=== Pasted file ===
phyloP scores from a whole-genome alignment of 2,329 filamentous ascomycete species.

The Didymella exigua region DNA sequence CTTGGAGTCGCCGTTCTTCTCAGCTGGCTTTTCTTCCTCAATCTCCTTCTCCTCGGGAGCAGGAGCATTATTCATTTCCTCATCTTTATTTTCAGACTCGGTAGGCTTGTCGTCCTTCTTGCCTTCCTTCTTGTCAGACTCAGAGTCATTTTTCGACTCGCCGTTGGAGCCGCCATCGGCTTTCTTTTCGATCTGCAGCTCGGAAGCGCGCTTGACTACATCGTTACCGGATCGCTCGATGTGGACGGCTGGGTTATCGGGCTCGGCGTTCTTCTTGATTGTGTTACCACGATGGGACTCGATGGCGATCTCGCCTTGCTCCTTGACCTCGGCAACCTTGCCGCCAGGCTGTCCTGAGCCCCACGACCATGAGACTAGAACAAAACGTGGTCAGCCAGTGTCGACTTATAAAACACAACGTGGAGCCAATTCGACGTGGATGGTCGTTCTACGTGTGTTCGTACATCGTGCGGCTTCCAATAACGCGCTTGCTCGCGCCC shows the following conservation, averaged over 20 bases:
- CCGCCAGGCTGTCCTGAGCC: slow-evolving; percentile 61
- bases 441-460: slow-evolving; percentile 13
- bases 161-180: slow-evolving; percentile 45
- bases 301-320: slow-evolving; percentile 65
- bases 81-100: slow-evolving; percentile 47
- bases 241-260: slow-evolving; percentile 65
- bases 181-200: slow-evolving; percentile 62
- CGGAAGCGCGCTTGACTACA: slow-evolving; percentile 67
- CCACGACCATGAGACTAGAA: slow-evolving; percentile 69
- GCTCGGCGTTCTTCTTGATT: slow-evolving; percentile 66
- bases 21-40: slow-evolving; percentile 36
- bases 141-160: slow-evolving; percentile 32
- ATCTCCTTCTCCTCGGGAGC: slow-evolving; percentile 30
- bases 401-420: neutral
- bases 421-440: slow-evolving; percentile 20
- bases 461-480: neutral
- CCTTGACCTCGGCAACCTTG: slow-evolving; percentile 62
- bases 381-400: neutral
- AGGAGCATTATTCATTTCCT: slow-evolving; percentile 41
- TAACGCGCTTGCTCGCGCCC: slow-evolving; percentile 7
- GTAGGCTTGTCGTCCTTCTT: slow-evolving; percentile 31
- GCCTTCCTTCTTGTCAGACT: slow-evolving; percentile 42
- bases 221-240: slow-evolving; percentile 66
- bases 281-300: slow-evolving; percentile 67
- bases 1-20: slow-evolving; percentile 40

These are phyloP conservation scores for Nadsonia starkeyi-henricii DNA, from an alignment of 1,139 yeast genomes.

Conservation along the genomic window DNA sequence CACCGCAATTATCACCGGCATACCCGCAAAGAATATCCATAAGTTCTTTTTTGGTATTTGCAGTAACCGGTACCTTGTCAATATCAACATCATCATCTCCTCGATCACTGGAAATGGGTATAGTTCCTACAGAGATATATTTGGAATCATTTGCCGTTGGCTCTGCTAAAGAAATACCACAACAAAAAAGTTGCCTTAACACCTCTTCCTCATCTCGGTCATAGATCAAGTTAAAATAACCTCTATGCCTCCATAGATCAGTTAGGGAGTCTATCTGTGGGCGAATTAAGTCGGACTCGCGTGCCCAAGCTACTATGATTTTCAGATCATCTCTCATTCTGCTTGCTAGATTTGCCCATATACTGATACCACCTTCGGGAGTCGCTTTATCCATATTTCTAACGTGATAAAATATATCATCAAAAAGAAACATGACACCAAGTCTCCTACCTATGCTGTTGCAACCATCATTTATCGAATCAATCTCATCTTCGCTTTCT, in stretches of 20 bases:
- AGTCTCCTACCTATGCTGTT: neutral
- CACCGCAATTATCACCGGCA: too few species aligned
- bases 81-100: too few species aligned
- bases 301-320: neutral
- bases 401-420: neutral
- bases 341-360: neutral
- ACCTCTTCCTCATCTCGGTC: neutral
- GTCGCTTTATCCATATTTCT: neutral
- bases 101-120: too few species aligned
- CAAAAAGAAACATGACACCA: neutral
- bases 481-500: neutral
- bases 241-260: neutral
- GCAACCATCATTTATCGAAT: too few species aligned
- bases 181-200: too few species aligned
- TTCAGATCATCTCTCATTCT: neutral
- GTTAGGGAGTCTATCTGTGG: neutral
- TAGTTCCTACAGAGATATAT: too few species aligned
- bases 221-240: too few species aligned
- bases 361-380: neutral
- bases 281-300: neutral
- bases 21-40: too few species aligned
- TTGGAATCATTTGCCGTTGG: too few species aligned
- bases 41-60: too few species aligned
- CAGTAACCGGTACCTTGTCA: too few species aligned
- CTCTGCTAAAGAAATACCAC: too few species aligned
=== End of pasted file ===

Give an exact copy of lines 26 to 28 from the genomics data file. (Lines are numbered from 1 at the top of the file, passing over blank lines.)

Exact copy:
- bases 281-300: slow-evolving; percentile 67
- bases 1-20: slow-evolving; percentile 40

These are phyloP conservation scores for Nadsonia starkeyi-henricii DNA, from an alignment of 1,139 yeast genomes.